Kafka And His Use Of Metaphor
"Kafka is the greatest German writer of our time" says Vladimir Nabokov. What makes a person the greatest one? That person has to be the best in whatever he does. But since literature is so hard to judge, how can we determine why one deserves to be called the best? The only way is to amalgamate all the literary elements and give them a new purpose and idea. And that's exactly what Franz Kafka does. He unites figurative and concrete language, the reader and the text. However, one of the most significant elements of his writing is his amazing use of metaphor.
"A metaphor is an -- implied comparison of two different objects, ideas, or actions in order to enrich the meaning of the original. A metaphor reveals that the two different things being compared, in fact, share a quality that gives them a surprising resemblance. Unlike simile, a metaphor does not involve the use of like or as." (World Literature, pg. 878).
Metaphor is a tool in Kafka's hands that he knows very well how to use. He uses metaphor throughout his whole corpus, and pushes it to it's highest limits, sometimes exceeds it to absurd; he uses metaphor to show the relationships which exist between human beings.
In the "Metamorphosis" Kafka uses metaphor to show the lack of communication in the relationships between the members of an ordinary low class family. To show that relationship he turns the main character, Gregor Samsa into an insect: "As Gregor Samsa awoke one morning from uneasy dreams he found himself transformed in his bed into a gigantic insect" (Kafka, Selected Short Stories, pg. 20). The metaphor is here right away, in the impossibility of communication between humans and an insect. Samsa's family doesn't want to be connected to him in any way any more. They don't even want to see him so he tries to keep out of their way and stays in his room all the time. But he can't accept the fact that his family is rejecting him just because he changed his shape but stayed mentally the same. Actually we are not sure through the whole story who Gregor Samsa is and how to perceive him: as a human being with his feelings and mind or just as an simple insect, an animal that we are disgusted by.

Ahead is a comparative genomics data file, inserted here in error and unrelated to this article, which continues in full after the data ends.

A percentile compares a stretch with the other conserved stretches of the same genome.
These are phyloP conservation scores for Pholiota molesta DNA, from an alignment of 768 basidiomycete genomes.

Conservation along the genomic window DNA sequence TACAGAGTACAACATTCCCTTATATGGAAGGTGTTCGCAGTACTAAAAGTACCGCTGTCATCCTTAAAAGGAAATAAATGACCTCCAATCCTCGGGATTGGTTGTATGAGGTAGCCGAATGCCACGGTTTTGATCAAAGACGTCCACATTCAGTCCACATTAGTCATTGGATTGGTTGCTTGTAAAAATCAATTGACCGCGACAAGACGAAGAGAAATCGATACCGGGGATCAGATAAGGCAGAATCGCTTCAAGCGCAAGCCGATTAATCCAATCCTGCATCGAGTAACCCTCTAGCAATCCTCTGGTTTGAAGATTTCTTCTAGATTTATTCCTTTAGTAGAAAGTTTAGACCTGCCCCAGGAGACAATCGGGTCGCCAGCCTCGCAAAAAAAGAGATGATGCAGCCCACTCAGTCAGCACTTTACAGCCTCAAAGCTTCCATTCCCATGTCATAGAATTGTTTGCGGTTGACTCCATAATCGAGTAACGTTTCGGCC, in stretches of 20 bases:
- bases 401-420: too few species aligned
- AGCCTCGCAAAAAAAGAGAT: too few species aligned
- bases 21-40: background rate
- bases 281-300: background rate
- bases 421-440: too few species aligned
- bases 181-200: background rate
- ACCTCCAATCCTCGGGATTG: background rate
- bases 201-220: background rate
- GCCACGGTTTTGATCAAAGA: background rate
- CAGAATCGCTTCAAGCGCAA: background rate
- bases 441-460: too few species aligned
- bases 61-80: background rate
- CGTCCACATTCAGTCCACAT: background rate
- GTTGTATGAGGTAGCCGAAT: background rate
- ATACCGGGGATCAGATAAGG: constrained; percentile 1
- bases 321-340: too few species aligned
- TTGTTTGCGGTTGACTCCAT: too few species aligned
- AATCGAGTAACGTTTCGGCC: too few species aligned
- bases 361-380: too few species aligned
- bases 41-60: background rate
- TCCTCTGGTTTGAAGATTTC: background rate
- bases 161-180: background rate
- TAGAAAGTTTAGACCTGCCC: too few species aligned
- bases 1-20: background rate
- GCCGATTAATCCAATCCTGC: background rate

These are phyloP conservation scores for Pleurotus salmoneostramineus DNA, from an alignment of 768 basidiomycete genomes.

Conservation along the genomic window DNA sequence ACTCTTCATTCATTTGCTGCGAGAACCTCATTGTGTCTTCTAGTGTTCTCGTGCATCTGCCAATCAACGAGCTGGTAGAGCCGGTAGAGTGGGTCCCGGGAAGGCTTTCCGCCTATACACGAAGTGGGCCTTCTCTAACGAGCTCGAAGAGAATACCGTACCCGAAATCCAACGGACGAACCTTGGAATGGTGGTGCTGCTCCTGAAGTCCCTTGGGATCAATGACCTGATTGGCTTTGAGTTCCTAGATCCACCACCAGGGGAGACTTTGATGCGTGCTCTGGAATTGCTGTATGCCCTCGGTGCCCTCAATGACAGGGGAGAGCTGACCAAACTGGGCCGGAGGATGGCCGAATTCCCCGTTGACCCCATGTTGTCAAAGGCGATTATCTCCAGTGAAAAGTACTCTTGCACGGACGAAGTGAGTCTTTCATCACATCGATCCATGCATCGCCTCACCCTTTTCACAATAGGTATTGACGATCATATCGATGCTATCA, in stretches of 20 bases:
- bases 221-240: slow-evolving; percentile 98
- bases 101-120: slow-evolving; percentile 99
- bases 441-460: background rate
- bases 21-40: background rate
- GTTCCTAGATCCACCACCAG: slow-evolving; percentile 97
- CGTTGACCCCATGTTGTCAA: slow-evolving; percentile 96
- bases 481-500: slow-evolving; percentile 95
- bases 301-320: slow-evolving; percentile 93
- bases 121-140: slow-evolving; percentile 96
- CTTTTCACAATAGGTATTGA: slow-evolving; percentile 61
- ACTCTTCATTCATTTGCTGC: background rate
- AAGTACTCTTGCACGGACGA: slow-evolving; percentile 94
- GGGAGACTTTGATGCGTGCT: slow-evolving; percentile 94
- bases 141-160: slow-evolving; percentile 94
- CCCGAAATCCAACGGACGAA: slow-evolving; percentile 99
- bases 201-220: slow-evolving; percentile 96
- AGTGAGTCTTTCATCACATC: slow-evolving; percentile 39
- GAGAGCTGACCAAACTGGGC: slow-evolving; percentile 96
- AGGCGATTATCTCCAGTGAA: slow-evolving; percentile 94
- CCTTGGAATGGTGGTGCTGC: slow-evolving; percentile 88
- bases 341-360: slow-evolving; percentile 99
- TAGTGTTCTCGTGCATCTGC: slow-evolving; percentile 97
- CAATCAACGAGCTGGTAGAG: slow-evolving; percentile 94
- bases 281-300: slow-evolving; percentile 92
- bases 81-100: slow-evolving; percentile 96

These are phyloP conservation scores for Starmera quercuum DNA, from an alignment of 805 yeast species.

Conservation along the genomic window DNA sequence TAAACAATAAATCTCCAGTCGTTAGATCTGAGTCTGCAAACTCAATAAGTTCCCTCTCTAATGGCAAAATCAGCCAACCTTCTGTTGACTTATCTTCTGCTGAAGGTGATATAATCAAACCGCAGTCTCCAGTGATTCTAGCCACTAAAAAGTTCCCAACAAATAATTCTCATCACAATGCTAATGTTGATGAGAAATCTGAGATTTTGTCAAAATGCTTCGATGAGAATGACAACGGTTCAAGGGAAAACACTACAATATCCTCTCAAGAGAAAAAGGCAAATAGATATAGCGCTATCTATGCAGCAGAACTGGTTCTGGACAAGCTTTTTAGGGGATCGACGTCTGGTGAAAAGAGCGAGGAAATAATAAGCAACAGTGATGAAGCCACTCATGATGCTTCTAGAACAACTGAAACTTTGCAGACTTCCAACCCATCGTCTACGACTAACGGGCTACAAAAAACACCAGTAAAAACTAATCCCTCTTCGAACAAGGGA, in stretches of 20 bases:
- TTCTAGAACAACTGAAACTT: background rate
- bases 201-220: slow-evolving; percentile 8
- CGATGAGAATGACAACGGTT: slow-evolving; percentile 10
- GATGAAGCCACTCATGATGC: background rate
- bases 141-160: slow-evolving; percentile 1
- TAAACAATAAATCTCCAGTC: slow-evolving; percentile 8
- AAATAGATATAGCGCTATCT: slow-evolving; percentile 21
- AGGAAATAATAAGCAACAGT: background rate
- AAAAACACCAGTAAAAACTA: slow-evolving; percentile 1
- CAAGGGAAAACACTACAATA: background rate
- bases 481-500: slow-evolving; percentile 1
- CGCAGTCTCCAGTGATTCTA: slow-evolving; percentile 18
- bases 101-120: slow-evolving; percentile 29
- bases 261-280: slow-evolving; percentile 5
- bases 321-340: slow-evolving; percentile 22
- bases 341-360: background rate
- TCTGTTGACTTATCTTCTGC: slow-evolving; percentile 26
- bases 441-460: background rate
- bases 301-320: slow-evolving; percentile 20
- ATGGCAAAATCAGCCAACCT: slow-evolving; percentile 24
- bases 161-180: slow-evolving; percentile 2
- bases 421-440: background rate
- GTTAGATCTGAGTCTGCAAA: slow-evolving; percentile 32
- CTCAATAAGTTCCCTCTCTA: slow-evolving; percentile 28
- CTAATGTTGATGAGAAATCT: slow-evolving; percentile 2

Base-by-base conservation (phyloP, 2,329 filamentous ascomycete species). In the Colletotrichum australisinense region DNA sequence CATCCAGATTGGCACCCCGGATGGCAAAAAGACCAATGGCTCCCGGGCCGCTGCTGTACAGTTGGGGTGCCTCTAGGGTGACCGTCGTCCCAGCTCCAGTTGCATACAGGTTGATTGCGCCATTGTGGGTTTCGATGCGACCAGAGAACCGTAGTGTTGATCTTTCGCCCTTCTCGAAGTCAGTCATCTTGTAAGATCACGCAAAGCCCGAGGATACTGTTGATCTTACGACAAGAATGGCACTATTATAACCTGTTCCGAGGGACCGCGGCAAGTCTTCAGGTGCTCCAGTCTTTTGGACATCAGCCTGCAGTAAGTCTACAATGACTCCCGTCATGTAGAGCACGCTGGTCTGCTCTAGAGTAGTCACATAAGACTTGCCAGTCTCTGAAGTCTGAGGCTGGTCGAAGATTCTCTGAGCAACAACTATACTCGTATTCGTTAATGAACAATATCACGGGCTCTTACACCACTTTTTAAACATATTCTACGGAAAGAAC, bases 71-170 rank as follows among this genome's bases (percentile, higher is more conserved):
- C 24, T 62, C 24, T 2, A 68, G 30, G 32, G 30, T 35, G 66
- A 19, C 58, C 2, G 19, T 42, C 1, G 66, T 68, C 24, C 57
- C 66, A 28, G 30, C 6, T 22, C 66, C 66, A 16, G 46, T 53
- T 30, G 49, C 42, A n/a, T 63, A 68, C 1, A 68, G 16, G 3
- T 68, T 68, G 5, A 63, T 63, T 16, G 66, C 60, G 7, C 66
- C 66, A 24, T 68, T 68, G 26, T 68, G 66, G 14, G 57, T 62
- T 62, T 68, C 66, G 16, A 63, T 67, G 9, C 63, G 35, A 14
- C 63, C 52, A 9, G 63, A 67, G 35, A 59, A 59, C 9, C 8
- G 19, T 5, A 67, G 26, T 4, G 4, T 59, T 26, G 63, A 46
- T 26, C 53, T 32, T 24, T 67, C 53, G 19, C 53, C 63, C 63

"We are never certain what exactly Gregor is, and because od this creatively focused ambiguity, entirely new associations between man and beast are allowed to spring from us". (Wisniewski, My Master's Degree Exam On Kafka, pg. 1)
We can follow how he becomes more and more lonely and how he misses a contact with other humans whose coldness, ignorance and not trying to understand the situation result from the lack of communication. His father can't even relate this huge insect in front of him to his only son.
"... he (his father) seized in his right hand the walking stick the chief clerk had left behind on a chair, together with a hat and a greatcoat, snatched in his left hand a large newspaper from the table and began stamping his feet and flourishing the stick and the newspaper to drive Gregor back into his room." (Kafka, Selected Short Stories, pg. 41).
His repulsion towards his son ended as cruelty, and father killed Gregor with his own hand.
"But another (apple) following immediately landed right on his back and sank in; Gregor wanted to drag himself forward, as if this startling, incredible pain could be left behind him; but he felt as if nailed to the spot and flattened himself out in a complete derangement of all his senses." (Kafka, Selected Short Stories, pg. 68-69).
If there was any understanding and communication between father and son, the crush in the family would never happen. The metaphor is used here just to show better how relationships among people are important.
The other significant metaphor which is used through "The Hunger Artist" is a short novel in which the comparison is between the greedy people who are amused by a man who starves himself for living is showed. It shows how people can easily forget something after it gets out of their sight. The Hunger Artist is a man who fasts and becomes very popular. But through his own success he understands how people are forgetful and how they quickly lose interest. He starves himself as an act of art but in the eyes of people he is actually "a sick freak" (Meno Spann, Franz Kafka, pg. 165). His show of starving is strictly limited to 40 days after which he has to leave the town because the audience loses interest by that time. The Artist doesn't understand that, his question is:
"His public pretended to admire him so much, why should it have so little patience with him, if he could endure fasting longer, why shouldn't the public endure it?" (Kafka, Selected Short Stories, pg. 203-204).
Gradually the people totally lose the interest in him and he has to go to hire himself out to a circus, where he a part of a side show.
"While in happier days his main sorrow had been the impresario's strictly imposed limit of forty hunger days, he is now unhappy about the general indifference toward him. He has been without food for an incredibly long time, but nobody counts the days, and the circus visitors hurry past his cage to see the wild animals." (Meno Spann,Franz Kafka, pg.164).